Why the Enterprise flag in the color guard shouldn't give NHL fans the Blues

Phil Briggs
June 05, 2019 - 12:57 pm

Patrick Smith/Getty Images?Briggs Illustration

The Stanley Cup finals are heating up between the Boston Bruins and St. Louis Blues.

And while it’s not unusual to find fights on the ice during the game, it appears a fight recently broke out on Twitter over patriotism before the puck even dropped.

Prior to the beat down the Bruins gave the Blues in Game 3 (Boston won 7-2) the audience rose for the singing of the national anthem. As St Louis’ local legend Charles Glenn stood before the crowd and sang an awesome rendition of the national anthem, some people focused less on his singing, and more on something that seemed a little out of place. 

Sure enough, standing opposite Old Glory, was the green and white ensign of Enterprise Rent A Car. And that was enough to set off a fiery debate over everything from feigned patriotism to US Flag Code.

Scrolling through Twitter there was no shortage of opinions.

But if you were not offended by an advertiser flag appearing within the color guard, then don’t worry, Uni-Watch.com sports writer Paul Lukas is for you.  In his article, “Idiocracy Beckons: Blues Put Corporate Ad in Anthem Color Guard,” Lukas called it a "a nauseating spectacle" and wrote, “It’s hard to express how gross and tone-deaf this is. Frankly, I don’t see why color guards should be part of sporting events to begin with (interestingly, the Blues use them as a way to pimp group ticket sales, which is something I’ve never seen before — do other teams do this?). But if we’re going to have color guards, it would be nice if they could stick to, you know, the colors. Speaking of which, the team flag next to the Enterprise flag doesn’t belong there either.”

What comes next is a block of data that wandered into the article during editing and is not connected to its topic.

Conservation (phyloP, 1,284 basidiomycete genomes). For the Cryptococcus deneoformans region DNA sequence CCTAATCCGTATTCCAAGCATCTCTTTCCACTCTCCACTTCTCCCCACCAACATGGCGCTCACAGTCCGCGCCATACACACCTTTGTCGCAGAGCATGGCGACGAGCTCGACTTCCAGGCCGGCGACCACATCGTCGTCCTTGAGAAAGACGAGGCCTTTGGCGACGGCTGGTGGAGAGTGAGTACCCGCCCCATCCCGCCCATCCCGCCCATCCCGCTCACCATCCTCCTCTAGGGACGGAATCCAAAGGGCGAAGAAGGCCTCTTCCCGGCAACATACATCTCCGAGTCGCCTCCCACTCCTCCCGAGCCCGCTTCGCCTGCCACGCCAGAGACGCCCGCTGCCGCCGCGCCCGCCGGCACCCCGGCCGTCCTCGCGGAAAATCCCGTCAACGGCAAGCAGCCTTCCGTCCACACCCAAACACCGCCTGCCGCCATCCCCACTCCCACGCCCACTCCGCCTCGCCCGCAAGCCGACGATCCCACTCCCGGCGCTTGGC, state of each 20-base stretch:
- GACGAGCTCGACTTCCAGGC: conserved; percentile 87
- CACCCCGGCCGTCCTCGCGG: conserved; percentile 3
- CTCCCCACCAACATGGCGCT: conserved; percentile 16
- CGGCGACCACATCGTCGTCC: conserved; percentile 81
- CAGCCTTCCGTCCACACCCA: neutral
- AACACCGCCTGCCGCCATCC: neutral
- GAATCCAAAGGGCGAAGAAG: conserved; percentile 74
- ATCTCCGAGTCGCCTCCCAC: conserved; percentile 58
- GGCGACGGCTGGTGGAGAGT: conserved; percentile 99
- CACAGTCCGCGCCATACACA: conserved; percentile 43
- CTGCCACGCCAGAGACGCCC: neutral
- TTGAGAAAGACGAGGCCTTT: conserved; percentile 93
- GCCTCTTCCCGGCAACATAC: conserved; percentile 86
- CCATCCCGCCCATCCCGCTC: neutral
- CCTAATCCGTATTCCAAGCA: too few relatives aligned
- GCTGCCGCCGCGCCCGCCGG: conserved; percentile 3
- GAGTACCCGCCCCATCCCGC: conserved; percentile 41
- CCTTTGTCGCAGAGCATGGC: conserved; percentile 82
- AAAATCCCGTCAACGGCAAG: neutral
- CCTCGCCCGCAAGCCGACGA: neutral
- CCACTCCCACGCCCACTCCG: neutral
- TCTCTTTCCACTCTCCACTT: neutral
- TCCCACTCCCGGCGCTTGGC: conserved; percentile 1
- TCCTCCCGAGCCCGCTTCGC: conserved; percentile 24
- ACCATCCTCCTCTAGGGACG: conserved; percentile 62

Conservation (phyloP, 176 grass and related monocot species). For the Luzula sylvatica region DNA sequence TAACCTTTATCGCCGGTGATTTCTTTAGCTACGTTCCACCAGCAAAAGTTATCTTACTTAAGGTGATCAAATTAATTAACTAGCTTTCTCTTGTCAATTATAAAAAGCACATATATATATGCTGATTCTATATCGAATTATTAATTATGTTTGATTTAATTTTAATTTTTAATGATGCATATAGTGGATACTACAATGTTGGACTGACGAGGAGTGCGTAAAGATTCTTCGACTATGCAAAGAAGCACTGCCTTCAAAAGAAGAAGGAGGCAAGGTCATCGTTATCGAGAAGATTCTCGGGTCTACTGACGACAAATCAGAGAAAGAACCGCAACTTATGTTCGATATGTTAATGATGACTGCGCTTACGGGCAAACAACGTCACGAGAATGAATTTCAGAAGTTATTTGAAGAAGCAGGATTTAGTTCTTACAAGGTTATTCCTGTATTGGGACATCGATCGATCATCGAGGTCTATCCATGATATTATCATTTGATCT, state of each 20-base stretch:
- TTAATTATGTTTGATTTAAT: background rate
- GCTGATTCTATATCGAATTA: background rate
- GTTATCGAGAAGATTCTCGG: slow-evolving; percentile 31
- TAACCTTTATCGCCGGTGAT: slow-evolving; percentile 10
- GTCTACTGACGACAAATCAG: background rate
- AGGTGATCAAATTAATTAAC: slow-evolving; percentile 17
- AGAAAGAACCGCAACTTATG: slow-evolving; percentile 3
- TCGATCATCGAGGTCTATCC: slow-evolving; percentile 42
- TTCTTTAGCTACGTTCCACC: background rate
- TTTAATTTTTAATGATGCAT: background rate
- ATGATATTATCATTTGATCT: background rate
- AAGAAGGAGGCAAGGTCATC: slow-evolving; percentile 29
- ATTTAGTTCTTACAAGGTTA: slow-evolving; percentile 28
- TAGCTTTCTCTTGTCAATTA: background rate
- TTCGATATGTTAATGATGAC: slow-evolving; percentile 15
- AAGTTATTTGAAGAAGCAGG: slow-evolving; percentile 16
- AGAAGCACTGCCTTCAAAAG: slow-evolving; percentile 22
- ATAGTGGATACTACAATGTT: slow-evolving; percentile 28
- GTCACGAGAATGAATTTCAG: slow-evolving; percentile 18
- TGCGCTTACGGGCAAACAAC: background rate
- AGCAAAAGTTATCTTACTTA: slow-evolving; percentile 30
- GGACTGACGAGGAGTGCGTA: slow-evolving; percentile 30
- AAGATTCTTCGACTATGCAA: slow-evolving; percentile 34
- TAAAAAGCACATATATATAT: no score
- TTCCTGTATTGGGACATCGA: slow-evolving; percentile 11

To Lukas’ point, the Enterprise Center does offer a sales package, whereby a group can purchase 30 mezzanine tickets and participate in the color guard. Though it does appear that this is ideally for “Military, police, fire, ROTC, scouts, or youth hockey teams” and not for corporate rental car companies. 

STLBlues.com

In July of 2018, Enterprise Holdings Inc., based in St Louis, purchased the naming rights to the arena. 

However, the history behind Enterprise Holdings Inc. (which owns Enterprise, National and Alamo Rental Car companies) is far more patriotic than just the waving of a flag during a hockey game.

The company was founded by Jack Crawford Taylor, a billionaire businessman from St Louis who started the company after serving in the US Navy during World War II. According to Washington University in St Louis, “Shortly after Jack Taylor enrolled in Washington University's business school in 1940, the United States entered World War II. He left school to join the U.S. Navy, and soon distinguished himself as a Naval aviator, flying F6F Hellcat fighters from the decks of the USS Essex and the USS Enterprise … He earned two Distinguished Flying Crosses and the Navy Air Medal while acquiring values of teamwork and discipline that have served him well as a businessman and community citizen.”

Enterprise.com

After the war, Taylor worked at Lindburg Caddilac and started a car lease business with a fleet of just seven vehicles.  Eventually, the business expanded and he named it Enterprise, after the USS Enterprise (CV-6), the carrier he served aboard during the war.  

Now fast forward to today’s Twittersphere and the angry mobs who felt the Enterprise flag was an affront to the precious pre-game ceremony, Uni-Watch’s Paul Lukas found vindication when it appeared the team did not display the flag at the next game.

Whether it was a result of backlash from the social media militia or not, we may never know.  But when one considers the history of the Enterprise name and the military service of founder Jack Taylor, worrying about whether their corporate logo is present during the singing of our national anthem seems really f#*^#g petty.

Game Five of The Stanley Cup Finals will be played in Boston on June 6, which is also the anniversary of the Allied invasion of Normandy, known as D-Day. 

I hope sports fans will excuse this 'poor-planning' and still enjoy the game.

Full disclosure: The author cheers for the 2018 Stanley Cup Champion Washington Capitals.

Follow Phil Briggs @PhilBriggsVet